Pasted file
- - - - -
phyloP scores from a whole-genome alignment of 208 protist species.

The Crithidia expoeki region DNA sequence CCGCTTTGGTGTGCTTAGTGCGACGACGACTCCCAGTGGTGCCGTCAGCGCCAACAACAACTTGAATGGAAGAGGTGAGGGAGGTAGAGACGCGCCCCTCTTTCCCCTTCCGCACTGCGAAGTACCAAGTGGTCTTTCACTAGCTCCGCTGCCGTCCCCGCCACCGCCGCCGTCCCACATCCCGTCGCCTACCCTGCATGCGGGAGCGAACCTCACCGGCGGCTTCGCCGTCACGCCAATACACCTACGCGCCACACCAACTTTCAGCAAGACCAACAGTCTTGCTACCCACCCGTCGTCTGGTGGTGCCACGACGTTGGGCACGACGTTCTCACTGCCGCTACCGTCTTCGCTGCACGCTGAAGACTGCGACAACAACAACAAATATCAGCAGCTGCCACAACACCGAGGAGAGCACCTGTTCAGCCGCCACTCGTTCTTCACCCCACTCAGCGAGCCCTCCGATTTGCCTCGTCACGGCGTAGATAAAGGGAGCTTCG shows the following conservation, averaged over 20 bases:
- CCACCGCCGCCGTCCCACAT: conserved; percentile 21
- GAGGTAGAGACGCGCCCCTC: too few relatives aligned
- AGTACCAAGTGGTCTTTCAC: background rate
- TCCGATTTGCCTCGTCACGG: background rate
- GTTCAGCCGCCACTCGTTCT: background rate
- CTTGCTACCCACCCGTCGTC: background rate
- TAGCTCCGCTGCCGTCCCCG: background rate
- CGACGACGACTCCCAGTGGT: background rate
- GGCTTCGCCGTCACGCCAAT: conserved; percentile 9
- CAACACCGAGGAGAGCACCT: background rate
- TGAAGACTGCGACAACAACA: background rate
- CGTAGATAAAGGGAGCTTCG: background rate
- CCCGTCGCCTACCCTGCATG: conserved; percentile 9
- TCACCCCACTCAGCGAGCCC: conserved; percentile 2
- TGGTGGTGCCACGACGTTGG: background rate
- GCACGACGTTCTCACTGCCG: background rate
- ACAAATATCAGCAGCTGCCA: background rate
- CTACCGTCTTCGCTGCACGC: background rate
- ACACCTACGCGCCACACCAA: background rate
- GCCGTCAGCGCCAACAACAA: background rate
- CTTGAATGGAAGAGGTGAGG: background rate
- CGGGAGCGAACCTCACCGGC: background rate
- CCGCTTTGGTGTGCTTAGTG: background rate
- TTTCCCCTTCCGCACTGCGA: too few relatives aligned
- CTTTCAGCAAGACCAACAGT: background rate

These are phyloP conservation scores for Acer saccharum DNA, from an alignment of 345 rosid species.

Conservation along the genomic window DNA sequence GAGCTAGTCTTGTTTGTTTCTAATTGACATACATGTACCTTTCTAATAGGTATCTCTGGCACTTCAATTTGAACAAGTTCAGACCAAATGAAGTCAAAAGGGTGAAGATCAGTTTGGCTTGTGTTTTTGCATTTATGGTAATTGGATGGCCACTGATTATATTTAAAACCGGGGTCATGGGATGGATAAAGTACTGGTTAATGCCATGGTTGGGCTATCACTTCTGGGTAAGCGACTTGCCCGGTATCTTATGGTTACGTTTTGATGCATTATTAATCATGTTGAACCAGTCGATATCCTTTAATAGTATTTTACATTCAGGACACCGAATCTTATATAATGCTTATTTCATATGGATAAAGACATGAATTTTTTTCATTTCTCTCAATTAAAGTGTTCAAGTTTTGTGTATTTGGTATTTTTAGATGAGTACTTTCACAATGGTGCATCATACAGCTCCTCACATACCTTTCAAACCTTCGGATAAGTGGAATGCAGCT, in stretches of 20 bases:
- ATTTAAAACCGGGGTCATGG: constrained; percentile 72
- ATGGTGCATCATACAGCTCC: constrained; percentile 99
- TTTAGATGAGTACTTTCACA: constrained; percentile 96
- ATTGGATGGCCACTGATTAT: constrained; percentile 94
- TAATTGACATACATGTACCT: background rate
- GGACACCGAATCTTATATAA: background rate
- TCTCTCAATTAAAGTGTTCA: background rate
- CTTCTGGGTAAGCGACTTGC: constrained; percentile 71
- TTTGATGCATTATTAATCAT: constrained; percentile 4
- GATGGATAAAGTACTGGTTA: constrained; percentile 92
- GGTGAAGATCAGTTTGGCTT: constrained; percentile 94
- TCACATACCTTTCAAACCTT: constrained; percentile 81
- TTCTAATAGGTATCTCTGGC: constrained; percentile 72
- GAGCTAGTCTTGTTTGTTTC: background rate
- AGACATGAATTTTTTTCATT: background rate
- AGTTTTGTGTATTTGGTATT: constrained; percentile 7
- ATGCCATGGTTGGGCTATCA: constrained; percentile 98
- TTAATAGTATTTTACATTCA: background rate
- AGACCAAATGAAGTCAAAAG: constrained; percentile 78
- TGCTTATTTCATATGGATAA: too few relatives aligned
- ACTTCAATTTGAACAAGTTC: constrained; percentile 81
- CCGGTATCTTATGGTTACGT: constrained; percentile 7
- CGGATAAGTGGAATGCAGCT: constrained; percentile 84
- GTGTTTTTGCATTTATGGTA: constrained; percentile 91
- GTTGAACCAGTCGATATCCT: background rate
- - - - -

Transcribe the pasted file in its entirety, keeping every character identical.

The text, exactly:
phyloP scores from a whole-genome alignment of 208 protist species.

The Crithidia expoeki region DNA sequence CCGCTTTGGTGTGCTTAGTGCGACGACGACTCCCAGTGGTGCCGTCAGCGCCAACAACAACTTGAATGGAAGAGGTGAGGGAGGTAGAGACGCGCCCCTCTTTCCCCTTCCGCACTGCGAAGTACCAAGTGGTCTTTCACTAGCTCCGCTGCCGTCCCCGCCACCGCCGCCGTCCCACATCCCGTCGCCTACCCTGCATGCGGGAGCGAACCTCACCGGCGGCTTCGCCGTCACGCCAATACACCTACGCGCCACACCAACTTTCAGCAAGACCAACAGTCTTGCTACCCACCCGTCGTCTGGTGGTGCCACGACGTTGGGCACGACGTTCTCACTGCCGCTACCGTCTTCGCTGCACGCTGAAGACTGCGACAACAACAACAAATATCAGCAGCTGCCACAACACCGAGGAGAGCACCTGTTCAGCCGCCACTCGTTCTTCACCCCACTCAGCGAGCCCTCCGATTTGCCTCGTCACGGCGTAGATAAAGGGAGCTTCG shows the following conservation, averaged over 20 bases:
- CCACCGCCGCCGTCCCACAT: conserved; percentile 21
- GAGGTAGAGACGCGCCCCTC: too few relatives aligned
- AGTACCAAGTGGTCTTTCAC: background rate
- TCCGATTTGCCTCGTCACGG: background rate
- GTTCAGCCGCCACTCGTTCT: background rate
- CTTGCTACCCACCCGTCGTC: background rate
- TAGCTCCGCTGCCGTCCCCG: background rate
- CGACGACGACTCCCAGTGGT: background rate
- GGCTTCGCCGTCACGCCAAT: conserved; percentile 9
- CAACACCGAGGAGAGCACCT: background rate
- TGAAGACTGCGACAACAACA: background rate
- CGTAGATAAAGGGAGCTTCG: background rate
- CCCGTCGCCTACCCTGCATG: conserved; percentile 9
- TCACCCCACTCAGCGAGCCC: conserved; percentile 2
- TGGTGGTGCCACGACGTTGG: background rate
- GCACGACGTTCTCACTGCCG: background rate
- ACAAATATCAGCAGCTGCCA: background rate
- CTACCGTCTTCGCTGCACGC: background rate
- ACACCTACGCGCCACACCAA: background rate
- GCCGTCAGCGCCAACAACAA: background rate
- CTTGAATGGAAGAGGTGAGG: background rate
- CGGGAGCGAACCTCACCGGC: background rate
- CCGCTTTGGTGTGCTTAGTG: background rate
- TTTCCCCTTCCGCACTGCGA: too few relatives aligned
- CTTTCAGCAAGACCAACAGT: background rate

These are phyloP conservation scores for Acer saccharum DNA, from an alignment of 345 rosid species.

Conservation along the genomic window DNA sequence GAGCTAGTCTTGTTTGTTTCTAATTGACATACATGTACCTTTCTAATAGGTATCTCTGGCACTTCAATTTGAACAAGTTCAGACCAAATGAAGTCAAAAGGGTGAAGATCAGTTTGGCTTGTGTTTTTGCATTTATGGTAATTGGATGGCCACTGATTATATTTAAAACCGGGGTCATGGGATGGATAAAGTACTGGTTAATGCCATGGTTGGGCTATCACTTCTGGGTAAGCGACTTGCCCGGTATCTTATGGTTACGTTTTGATGCATTATTAATCATGTTGAACCAGTCGATATCCTTTAATAGTATTTTACATTCAGGACACCGAATCTTATATAATGCTTATTTCATATGGATAAAGACATGAATTTTTTTCATTTCTCTCAATTAAAGTGTTCAAGTTTTGTGTATTTGGTATTTTTAGATGAGTACTTTCACAATGGTGCATCATACAGCTCCTCACATACCTTTCAAACCTTCGGATAAGTGGAATGCAGCT, in stretches of 20 bases:
- ATTTAAAACCGGGGTCATGG: constrained; percentile 72
- ATGGTGCATCATACAGCTCC: constrained; percentile 99
- TTTAGATGAGTACTTTCACA: constrained; percentile 96
- ATTGGATGGCCACTGATTAT: constrained; percentile 94
- TAATTGACATACATGTACCT: background rate
- GGACACCGAATCTTATATAA: background rate
- TCTCTCAATTAAAGTGTTCA: background rate
- CTTCTGGGTAAGCGACTTGC: constrained; percentile 71
- TTTGATGCATTATTAATCAT: constrained; percentile 4
- GATGGATAAAGTACTGGTTA: constrained; percentile 92
- GGTGAAGATCAGTTTGGCTT: constrained; percentile 94
- TCACATACCTTTCAAACCTT: constrained; percentile 81
- TTCTAATAGGTATCTCTGGC: constrained; percentile 72
- GAGCTAGTCTTGTTTGTTTC: background rate
- AGACATGAATTTTTTTCATT: background rate
- AGTTTTGTGTATTTGGTATT: constrained; percentile 7
- ATGCCATGGTTGGGCTATCA: constrained; percentile 98
- TTAATAGTATTTTACATTCA: background rate
- AGACCAAATGAAGTCAAAAG: constrained; percentile 78
- TGCTTATTTCATATGGATAA: too few relatives aligned
- ACTTCAATTTGAACAAGTTC: constrained; percentile 81
- CCGGTATCTTATGGTTACGT: constrained; percentile 7
- CGGATAAGTGGAATGCAGCT: constrained; percentile 84
- GTGTTTTTGCATTTATGGTA: constrained; percentile 91
- GTTGAACCAGTCGATATCCT: background rate